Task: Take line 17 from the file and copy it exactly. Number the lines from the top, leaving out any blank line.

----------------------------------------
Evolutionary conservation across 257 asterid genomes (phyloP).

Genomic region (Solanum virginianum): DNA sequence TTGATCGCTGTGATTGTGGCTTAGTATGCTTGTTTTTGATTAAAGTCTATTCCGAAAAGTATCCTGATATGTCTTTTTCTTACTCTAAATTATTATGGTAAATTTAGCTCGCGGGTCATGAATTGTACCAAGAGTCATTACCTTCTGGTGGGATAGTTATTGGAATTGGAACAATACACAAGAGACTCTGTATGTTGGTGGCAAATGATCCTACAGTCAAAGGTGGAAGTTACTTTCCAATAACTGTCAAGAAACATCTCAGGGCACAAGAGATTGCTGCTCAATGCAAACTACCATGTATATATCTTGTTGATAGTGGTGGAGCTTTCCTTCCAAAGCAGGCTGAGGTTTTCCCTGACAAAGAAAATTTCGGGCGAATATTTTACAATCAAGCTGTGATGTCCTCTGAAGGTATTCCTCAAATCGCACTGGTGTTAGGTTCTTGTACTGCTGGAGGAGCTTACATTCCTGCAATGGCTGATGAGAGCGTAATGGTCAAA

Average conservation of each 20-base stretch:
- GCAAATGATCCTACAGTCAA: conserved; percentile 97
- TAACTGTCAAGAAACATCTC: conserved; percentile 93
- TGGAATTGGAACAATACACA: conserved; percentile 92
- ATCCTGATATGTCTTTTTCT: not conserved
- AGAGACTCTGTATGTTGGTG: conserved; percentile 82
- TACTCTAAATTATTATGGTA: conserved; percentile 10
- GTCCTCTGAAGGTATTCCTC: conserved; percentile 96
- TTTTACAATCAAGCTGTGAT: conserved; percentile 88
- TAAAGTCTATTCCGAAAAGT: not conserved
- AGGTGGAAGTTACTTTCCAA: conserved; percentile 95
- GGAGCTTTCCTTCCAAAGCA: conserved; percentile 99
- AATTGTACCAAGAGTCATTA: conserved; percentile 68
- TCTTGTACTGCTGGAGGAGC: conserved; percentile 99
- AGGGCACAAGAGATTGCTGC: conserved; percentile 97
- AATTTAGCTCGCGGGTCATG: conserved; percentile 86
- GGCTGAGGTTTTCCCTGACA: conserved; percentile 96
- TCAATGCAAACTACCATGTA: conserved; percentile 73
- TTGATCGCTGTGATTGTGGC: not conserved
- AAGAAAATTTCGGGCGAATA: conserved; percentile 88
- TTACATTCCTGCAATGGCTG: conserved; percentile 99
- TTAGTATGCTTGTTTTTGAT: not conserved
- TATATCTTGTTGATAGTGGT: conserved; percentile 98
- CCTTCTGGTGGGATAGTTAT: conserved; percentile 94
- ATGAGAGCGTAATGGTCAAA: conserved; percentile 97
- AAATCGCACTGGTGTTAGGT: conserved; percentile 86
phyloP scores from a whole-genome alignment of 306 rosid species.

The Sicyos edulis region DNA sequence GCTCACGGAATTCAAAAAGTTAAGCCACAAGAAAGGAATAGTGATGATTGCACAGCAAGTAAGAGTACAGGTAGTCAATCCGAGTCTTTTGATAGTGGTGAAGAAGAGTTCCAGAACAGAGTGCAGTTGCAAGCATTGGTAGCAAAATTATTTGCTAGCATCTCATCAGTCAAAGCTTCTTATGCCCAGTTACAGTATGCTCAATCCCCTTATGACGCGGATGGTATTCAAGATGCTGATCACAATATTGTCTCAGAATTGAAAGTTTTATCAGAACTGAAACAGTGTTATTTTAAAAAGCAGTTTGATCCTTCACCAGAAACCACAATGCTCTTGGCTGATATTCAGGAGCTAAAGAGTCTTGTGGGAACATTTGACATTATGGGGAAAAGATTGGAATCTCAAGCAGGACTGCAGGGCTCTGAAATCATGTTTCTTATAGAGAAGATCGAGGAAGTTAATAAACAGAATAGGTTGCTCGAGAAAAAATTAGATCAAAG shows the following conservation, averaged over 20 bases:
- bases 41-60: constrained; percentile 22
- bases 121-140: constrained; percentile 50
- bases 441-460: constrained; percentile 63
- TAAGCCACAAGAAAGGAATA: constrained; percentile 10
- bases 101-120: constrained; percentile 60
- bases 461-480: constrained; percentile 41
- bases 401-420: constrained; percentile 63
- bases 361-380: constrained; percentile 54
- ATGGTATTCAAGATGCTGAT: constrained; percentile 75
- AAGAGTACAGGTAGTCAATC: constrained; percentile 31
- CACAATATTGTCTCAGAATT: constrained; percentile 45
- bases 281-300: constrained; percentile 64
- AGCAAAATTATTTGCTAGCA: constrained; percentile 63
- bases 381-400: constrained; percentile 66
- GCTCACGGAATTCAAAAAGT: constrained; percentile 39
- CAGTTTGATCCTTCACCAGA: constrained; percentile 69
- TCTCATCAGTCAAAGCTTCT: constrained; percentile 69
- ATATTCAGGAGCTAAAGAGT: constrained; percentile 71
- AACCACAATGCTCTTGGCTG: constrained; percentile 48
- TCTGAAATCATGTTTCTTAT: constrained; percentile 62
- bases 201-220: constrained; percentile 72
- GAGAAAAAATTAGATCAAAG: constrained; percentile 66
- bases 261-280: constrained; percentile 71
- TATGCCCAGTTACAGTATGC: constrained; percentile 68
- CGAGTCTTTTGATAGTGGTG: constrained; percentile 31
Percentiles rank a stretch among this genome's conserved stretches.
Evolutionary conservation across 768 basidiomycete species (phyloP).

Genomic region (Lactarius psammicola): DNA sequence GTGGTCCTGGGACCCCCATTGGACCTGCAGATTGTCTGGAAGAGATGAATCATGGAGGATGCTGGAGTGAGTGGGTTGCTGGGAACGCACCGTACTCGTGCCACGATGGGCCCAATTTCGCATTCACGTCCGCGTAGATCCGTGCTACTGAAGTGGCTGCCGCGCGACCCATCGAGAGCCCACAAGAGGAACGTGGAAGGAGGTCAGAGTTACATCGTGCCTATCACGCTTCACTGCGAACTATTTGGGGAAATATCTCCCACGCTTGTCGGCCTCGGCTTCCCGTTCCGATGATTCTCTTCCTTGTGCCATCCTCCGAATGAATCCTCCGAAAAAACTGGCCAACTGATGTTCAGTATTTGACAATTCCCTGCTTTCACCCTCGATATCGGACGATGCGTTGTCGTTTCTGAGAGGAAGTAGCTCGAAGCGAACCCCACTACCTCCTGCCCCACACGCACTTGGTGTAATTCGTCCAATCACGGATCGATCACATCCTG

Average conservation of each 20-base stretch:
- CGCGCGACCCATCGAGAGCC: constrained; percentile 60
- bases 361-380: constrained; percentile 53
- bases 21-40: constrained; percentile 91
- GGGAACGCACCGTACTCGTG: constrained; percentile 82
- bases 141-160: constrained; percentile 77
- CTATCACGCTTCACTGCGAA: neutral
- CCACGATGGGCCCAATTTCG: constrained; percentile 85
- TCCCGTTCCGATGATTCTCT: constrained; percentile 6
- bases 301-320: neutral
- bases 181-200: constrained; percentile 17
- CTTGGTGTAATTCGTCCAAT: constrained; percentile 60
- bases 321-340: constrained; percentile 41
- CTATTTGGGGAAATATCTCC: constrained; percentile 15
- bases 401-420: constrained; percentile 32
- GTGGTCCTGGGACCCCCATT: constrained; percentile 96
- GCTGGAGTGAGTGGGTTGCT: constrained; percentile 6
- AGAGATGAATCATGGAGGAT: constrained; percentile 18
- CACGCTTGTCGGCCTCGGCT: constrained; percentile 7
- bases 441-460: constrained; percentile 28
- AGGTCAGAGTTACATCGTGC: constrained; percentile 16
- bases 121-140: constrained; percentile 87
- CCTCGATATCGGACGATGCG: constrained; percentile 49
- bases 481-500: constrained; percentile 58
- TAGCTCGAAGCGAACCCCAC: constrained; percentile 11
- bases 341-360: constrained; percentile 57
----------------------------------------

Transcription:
- AGGGCACAAGAGATTGCTGC: conserved; percentile 97